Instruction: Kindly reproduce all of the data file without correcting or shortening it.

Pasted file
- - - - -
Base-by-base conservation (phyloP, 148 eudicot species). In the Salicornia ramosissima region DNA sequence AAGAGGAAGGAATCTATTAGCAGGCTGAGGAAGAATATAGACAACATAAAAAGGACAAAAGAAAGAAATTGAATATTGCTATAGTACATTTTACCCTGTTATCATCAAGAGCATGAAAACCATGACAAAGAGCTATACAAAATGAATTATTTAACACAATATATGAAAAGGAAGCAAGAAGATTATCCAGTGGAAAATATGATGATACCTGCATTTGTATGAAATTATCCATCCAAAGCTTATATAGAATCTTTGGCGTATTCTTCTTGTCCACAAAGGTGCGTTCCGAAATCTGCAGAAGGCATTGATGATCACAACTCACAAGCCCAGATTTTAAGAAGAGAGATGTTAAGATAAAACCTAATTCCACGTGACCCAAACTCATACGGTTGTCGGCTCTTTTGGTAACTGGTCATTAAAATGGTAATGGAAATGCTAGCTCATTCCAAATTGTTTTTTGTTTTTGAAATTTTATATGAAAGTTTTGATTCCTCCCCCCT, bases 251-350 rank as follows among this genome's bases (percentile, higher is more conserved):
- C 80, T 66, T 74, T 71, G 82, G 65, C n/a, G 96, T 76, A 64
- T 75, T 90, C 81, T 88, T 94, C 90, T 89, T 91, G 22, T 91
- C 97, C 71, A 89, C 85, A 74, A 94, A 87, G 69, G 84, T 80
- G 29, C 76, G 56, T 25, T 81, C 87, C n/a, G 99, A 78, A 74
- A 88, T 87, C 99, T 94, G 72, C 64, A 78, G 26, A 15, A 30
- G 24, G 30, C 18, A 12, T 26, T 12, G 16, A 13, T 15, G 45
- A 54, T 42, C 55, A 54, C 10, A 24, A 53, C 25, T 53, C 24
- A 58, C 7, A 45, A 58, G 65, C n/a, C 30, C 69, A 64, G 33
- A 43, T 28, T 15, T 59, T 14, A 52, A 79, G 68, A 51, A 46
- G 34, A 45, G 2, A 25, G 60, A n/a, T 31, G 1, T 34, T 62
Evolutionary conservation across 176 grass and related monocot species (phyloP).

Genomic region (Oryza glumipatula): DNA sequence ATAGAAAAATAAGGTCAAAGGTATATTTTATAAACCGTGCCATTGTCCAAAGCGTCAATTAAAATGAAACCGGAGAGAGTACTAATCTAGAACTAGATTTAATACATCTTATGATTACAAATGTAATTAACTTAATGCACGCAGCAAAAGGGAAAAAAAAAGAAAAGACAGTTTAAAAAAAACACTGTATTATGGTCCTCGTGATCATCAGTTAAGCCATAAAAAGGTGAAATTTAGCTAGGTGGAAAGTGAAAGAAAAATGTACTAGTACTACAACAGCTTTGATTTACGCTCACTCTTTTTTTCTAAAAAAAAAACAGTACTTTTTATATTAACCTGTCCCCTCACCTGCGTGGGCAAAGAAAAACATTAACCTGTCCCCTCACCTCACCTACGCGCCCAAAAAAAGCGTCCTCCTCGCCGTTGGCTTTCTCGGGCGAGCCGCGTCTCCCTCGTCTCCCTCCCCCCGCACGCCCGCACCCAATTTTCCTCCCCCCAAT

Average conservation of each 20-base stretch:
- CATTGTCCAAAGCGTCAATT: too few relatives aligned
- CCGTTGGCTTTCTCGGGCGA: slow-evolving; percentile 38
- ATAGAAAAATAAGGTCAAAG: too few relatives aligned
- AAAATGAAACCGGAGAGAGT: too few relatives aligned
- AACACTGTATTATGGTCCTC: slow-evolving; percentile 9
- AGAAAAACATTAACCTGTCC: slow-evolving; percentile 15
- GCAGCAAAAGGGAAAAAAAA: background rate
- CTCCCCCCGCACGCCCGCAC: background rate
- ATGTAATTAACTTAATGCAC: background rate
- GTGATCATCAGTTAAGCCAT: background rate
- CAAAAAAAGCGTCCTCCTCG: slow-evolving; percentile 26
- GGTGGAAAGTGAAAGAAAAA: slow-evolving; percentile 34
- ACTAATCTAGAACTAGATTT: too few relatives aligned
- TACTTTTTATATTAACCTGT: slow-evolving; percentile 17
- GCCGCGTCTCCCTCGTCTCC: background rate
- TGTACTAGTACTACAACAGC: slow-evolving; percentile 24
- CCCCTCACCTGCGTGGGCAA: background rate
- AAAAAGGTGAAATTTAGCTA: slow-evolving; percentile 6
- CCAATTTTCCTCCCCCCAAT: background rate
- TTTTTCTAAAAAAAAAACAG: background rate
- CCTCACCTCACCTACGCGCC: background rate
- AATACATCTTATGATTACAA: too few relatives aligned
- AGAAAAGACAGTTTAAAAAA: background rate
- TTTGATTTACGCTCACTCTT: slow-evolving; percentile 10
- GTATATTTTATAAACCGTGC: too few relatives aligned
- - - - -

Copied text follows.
Base-by-base conservation (phyloP, 148 eudicot species). In the Salicornia ramosissima region DNA sequence AAGAGGAAGGAATCTATTAGCAGGCTGAGGAAGAATATAGACAACATAAAAAGGACAAAAGAAAGAAATTGAATATTGCTATAGTACATTTTACCCTGTTATCATCAAGAGCATGAAAACCATGACAAAGAGCTATACAAAATGAATTATTTAACACAATATATGAAAAGGAAGCAAGAAGATTATCCAGTGGAAAATATGATGATACCTGCATTTGTATGAAATTATCCATCCAAAGCTTATATAGAATCTTTGGCGTATTCTTCTTGTCCACAAAGGTGCGTTCCGAAATCTGCAGAAGGCATTGATGATCACAACTCACAAGCCCAGATTTTAAGAAGAGAGATGTTAAGATAAAACCTAATTCCACGTGACCCAAACTCATACGGTTGTCGGCTCTTTTGGTAACTGGTCATTAAAATGGTAATGGAAATGCTAGCTCATTCCAAATTGTTTTTTGTTTTTGAAATTTTATATGAAAGTTTTGATTCCTCCCCCCT, bases 251-350 rank as follows among this genome's bases (percentile, higher is more conserved):
- C 80, T 66, T 74, T 71, G 82, G 65, C n/a, G 96, T 76, A 64
- T 75, T 90, C 81, T 88, T 94, C 90, T 89, T 91, G 22, T 91
- C 97, C 71, A 89, C 85, A 74, A 94, A 87, G 69, G 84, T 80
- G 29, C 76, G 56, T 25, T 81, C 87, C n/a, G 99, A 78, A 74
- A 88, T 87, C 99, T 94, G 72, C 64, A 78, G 26, A 15, A 30
- G 24, G 30, C 18, A 12, T 26, T 12, G 16, A 13, T 15, G 45
- A 54, T 42, C 55, A 54, C 10, A 24, A 53, C 25, T 53, C 24
- A 58, C 7, A 45, A 58, G 65, C n/a, C 30, C 69, A 64, G 33
- A 43, T 28, T 15, T 59, T 14, A 52, A 79, G 68, A 51, A 46
- G 34, A 45, G 2, A 25, G 60, A n/a, T 31, G 1, T 34, T 62
Evolutionary conservation across 176 grass and related monocot species (phyloP).

Genomic region (Oryza glumipatula): DNA sequence ATAGAAAAATAAGGTCAAAGGTATATTTTATAAACCGTGCCATTGTCCAAAGCGTCAATTAAAATGAAACCGGAGAGAGTACTAATCTAGAACTAGATTTAATACATCTTATGATTACAAATGTAATTAACTTAATGCACGCAGCAAAAGGGAAAAAAAAAGAAAAGACAGTTTAAAAAAAACACTGTATTATGGTCCTCGTGATCATCAGTTAAGCCATAAAAAGGTGAAATTTAGCTAGGTGGAAAGTGAAAGAAAAATGTACTAGTACTACAACAGCTTTGATTTACGCTCACTCTTTTTTTCTAAAAAAAAAACAGTACTTTTTATATTAACCTGTCCCCTCACCTGCGTGGGCAAAGAAAAACATTAACCTGTCCCCTCACCTCACCTACGCGCCCAAAAAAAGCGTCCTCCTCGCCGTTGGCTTTCTCGGGCGAGCCGCGTCTCCCTCGTCTCCCTCCCCCCGCACGCCCGCACCCAATTTTCCTCCCCCCAAT

Average conservation of each 20-base stretch:
- CATTGTCCAAAGCGTCAATT: too few relatives aligned
- CCGTTGGCTTTCTCGGGCGA: slow-evolving; percentile 38
- ATAGAAAAATAAGGTCAAAG: too few relatives aligned
- AAAATGAAACCGGAGAGAGT: too few relatives aligned
- AACACTGTATTATGGTCCTC: slow-evolving; percentile 9
- AGAAAAACATTAACCTGTCC: slow-evolving; percentile 15
- GCAGCAAAAGGGAAAAAAAA: background rate
- CTCCCCCCGCACGCCCGCAC: background rate
- ATGTAATTAACTTAATGCAC: background rate
- GTGATCATCAGTTAAGCCAT: background rate
- CAAAAAAAGCGTCCTCCTCG: slow-evolving; percentile 26
- GGTGGAAAGTGAAAGAAAAA: slow-evolving; percentile 34
- ACTAATCTAGAACTAGATTT: too few relatives aligned
- TACTTTTTATATTAACCTGT: slow-evolving; percentile 17
- GCCGCGTCTCCCTCGTCTCC: background rate
- TGTACTAGTACTACAACAGC: slow-evolving; percentile 24
- CCCCTCACCTGCGTGGGCAA: background rate
- AAAAAGGTGAAATTTAGCTA: slow-evolving; percentile 6
- CCAATTTTCCTCCCCCCAAT: background rate
- TTTTTCTAAAAAAAAAACAG: background rate
- CCTCACCTCACCTACGCGCC: background rate
- AATACATCTTATGATTACAA: too few relatives aligned
- AGAAAAGACAGTTTAAAAAA: background rate
- TTTGATTTACGCTCACTCTT: slow-evolving; percentile 10
- GTATATTTTATAAACCGTGC: too few relatives aligned